Learn About Whales
Getting to Know Whales
Whales belong to a group of marine animals known as cetaceans. There are 85 known species of cetaceans in the world and they are broken up into 2 groups:
Baleen whales (Mysticetes)
There are 13 known species of baleen whales, including the humpback and southern right whale both of which you are likely to cross paths with in Port Stephens from May-Nov. Instead of teeth they have rows of fibrous bristle-like baleen plates which they use to strain mouthfuls of water for fish, plankton & krill.
Toothed whales (Odontocetes)
There are 72 known species of toothed whales and like their name suggests, they have teeth as oppose to baleen plates. Toothed whales feed on squid, fish, and sometimes marine mammals.
Difference between toothed and baleen
The other distinctive difference between the appearance of toothed and baleen whales, is the blowhole.
Whales have lungs and breathe air, but are unable to breathe through their mouths, so they breathe through their blowhole.
Located on top of the whales head, the blowhole opens briefly when the animal is at the surface and is kept closed when the whale dives. The exact location and shape varies between whale species, however toothed whales have only one blowhole, whilst baleen whales have two.
All whale species have streamlined, smooth-surfaced bodies, no external ears, flippers like forelimbs for steering and maneuvering, very few hairs, and a layer of insulating blubber. These characteristics make them ideally suited to their marine environment.
Whale Watching in Port Stephens
Port Stephens enjoys a fantastic whale watching season from May to November every year. This means we have between 20,000 to 25,000 whales pass by Port Stephens every year.
On a Moonshadow - TQC whale watch cruise you may come across one or more of the following types of whales
- Melon Headed
- Southern Right
- False Killer
- Orca Whale
But mostly it is the Humpback Whale that we are lucky enough to meet in Port Stephens.
Whale watching rules
Whales are protected species so there are some rules that must be adhered to when watching whales.
- No more than three boats at the one time
- Do not disturb or harass the whales
- Do not approach any closer than 100 metres (300 metres for a calf)
- Do not feed or touch
- Keep noise to a minimum
- Do not approach from behind or head-on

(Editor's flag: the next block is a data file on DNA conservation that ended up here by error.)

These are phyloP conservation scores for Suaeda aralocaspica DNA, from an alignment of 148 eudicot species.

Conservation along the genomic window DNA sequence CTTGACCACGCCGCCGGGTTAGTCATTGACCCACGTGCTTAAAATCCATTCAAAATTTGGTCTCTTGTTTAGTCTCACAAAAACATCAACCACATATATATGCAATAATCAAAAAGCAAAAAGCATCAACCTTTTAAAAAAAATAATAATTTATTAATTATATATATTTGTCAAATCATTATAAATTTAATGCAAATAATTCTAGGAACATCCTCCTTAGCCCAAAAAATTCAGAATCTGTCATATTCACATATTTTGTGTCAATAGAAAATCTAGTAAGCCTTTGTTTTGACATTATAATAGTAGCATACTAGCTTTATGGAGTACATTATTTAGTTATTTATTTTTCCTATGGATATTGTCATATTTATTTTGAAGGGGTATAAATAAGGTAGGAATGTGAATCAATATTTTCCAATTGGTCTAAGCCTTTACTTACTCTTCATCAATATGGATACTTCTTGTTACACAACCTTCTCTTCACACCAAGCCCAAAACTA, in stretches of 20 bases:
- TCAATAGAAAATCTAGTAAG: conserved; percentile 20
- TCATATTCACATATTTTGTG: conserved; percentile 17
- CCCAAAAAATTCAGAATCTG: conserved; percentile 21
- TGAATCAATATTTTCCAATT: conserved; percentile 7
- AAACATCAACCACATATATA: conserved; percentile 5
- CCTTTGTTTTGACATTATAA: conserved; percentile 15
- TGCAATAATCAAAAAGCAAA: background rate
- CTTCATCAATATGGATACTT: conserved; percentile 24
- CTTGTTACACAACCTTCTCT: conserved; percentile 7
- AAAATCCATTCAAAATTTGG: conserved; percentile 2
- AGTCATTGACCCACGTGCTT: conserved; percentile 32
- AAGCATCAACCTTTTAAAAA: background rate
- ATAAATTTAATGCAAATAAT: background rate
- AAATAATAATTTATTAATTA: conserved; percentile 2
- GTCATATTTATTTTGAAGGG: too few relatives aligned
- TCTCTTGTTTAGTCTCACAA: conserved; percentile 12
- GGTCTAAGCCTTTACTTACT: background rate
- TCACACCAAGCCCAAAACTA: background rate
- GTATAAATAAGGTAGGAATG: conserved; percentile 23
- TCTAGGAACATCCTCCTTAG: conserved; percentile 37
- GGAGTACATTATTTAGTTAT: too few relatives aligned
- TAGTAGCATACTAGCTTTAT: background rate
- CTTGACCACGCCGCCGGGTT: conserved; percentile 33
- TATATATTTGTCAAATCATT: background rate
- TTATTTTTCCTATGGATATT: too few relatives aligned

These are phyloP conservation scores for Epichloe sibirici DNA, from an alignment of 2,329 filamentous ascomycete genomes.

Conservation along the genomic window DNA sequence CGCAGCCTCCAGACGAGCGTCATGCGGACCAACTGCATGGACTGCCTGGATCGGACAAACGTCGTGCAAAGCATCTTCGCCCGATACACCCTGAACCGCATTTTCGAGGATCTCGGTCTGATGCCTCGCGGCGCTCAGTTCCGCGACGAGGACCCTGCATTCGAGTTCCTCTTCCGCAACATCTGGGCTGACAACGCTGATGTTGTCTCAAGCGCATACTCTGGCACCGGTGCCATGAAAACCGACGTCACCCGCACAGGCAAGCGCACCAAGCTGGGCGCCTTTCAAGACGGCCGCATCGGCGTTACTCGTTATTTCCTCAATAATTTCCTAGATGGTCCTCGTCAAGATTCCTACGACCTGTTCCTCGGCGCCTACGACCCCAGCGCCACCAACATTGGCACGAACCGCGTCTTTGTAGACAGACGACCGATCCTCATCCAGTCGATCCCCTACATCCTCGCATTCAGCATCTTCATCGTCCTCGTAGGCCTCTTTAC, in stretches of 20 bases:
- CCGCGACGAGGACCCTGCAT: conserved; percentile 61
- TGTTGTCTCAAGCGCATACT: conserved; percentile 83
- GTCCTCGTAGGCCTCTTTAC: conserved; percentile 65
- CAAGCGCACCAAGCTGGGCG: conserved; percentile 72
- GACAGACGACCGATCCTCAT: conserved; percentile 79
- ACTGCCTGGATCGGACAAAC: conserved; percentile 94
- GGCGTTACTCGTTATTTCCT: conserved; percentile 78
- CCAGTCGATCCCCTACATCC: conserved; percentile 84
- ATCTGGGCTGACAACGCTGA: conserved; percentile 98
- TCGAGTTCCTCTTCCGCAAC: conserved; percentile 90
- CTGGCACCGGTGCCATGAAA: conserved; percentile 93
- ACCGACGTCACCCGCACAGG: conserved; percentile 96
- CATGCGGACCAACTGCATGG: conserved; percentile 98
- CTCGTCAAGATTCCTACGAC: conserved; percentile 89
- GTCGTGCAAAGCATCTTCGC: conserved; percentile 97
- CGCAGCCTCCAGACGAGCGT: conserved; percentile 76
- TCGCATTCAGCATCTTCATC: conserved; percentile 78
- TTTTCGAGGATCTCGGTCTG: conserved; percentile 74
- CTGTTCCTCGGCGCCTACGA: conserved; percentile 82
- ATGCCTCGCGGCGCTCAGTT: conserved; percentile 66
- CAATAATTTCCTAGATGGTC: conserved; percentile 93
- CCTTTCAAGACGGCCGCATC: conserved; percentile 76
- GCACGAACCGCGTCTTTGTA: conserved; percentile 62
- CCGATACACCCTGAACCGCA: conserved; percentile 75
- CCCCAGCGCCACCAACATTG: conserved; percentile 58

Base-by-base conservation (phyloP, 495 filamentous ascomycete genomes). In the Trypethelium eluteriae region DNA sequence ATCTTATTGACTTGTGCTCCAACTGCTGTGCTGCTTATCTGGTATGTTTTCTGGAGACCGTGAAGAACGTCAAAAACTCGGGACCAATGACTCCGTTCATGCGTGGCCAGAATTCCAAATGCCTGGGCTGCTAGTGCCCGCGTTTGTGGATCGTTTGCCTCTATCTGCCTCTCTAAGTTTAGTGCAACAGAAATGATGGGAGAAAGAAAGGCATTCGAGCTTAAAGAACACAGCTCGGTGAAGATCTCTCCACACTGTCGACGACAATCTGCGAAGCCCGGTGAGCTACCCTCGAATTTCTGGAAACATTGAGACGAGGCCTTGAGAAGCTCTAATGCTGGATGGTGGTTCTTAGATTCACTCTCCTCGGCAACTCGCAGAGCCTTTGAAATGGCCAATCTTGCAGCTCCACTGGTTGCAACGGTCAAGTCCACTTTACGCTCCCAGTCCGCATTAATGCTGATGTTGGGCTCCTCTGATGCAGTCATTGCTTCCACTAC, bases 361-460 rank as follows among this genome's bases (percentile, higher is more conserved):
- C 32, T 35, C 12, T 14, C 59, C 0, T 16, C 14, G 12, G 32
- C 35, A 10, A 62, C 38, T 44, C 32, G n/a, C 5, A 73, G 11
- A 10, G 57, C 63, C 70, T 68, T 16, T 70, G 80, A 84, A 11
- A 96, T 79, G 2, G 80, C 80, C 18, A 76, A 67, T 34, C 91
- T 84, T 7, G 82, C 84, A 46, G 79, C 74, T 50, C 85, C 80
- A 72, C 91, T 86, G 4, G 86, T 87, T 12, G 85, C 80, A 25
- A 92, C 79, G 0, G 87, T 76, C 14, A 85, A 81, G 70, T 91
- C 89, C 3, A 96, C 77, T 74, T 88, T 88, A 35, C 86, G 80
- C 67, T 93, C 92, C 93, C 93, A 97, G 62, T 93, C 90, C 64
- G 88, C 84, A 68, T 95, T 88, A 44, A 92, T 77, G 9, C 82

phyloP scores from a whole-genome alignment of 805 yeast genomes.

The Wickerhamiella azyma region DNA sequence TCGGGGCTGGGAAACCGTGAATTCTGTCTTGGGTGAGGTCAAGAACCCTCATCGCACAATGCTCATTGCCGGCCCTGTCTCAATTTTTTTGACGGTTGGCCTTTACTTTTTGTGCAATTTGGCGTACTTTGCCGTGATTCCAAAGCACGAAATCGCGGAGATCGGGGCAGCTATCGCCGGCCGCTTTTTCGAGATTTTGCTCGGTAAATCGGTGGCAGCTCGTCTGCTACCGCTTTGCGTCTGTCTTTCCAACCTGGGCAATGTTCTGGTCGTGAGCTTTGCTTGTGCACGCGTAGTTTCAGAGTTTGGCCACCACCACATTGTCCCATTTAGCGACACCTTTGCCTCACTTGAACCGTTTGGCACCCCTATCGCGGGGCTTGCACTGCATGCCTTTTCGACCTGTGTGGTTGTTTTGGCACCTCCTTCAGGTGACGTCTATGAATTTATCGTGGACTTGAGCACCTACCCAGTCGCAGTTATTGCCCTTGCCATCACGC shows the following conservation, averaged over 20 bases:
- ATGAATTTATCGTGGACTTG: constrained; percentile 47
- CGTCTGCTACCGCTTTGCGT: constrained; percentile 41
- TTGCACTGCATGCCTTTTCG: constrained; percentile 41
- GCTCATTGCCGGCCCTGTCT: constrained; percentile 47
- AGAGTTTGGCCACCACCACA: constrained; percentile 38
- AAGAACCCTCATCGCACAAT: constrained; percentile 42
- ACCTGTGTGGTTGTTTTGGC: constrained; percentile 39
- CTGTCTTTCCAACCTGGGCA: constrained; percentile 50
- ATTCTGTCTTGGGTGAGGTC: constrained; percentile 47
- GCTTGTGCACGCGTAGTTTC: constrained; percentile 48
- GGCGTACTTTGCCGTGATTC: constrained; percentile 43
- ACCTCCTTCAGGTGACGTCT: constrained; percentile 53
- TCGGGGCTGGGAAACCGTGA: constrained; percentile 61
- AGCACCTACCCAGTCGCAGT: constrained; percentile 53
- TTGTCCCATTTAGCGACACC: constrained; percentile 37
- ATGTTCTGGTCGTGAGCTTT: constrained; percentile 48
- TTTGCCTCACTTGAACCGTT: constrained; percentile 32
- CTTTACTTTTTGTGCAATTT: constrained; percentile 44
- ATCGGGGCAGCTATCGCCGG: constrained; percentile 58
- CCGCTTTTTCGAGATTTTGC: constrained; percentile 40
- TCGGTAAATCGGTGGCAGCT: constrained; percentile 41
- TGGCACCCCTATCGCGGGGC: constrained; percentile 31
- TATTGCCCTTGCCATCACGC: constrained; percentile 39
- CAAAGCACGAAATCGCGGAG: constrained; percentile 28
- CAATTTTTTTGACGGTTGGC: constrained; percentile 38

Approximately 30,000 of the world's humpback whale population pass the Port Stephens coast line on their 12,000km migration every year.
The Humpback Whale undertakes a northern migration from May to August. It travels from its feeding grounds in Antarctica to the warmer tropical waters of the Pacific.
They then make the return journey south from August to November. This is the longest documented migration of any mammal on earth and the reason for the journey is to breed.
Despite its enormous size at birth, a newborn whale (calf) is born without a protective blubber layer. So if it were born in the near-freezing temperatures of the Antarctic waters, its chances of survival would be slim. So the whales head north to the warmer climate to give birth to their young.
- Length: Adults - 14m to 18m
- Calves - 4m to 5m at birth
- Weight: Adults - up to 50 tonnes
- Calves - 2 tonnes at birth
- Cruising speed: 7km/hr
- Protected since 1965
- Individual humpbacks can be identified by markings under their tail
- The spread of its jaw is over 4 metres
- Sings the longest, most complex songs in the animal kingdom
- Humpbacks have the most diverse feeding techniques of all Baleen Whales - they scream when hunting fish to scare and confuse them
- You can distinguish the humpback whale from other whale species by its small dorsal fin that you see sticking out of the water when the whale arches its back to dive and this is how the humpback got its name.
The humpback whale is a favourite with whale watchers in Port Stephens due to its spectacular display of acrobatic tricks.
We often see them breach. This is when the whale leaps right out of the water, rolls in the air with its huge fins outstretched like wings and then crashes back into the water.
Here are some more whale tricks you may be lucky enough to see.
- Tail slap - when the whale's tail comes right out of the water and slaps the surface;
- Pectoral slap - when the pectoral fin comes right out of the water and makes a big slapping noise as it breaks the surface;
- Spy hop - the whale's head bobs up out of the water;
- Body roll - this is a full 360 degree spin where you get a glimpse of the whale's underbelly.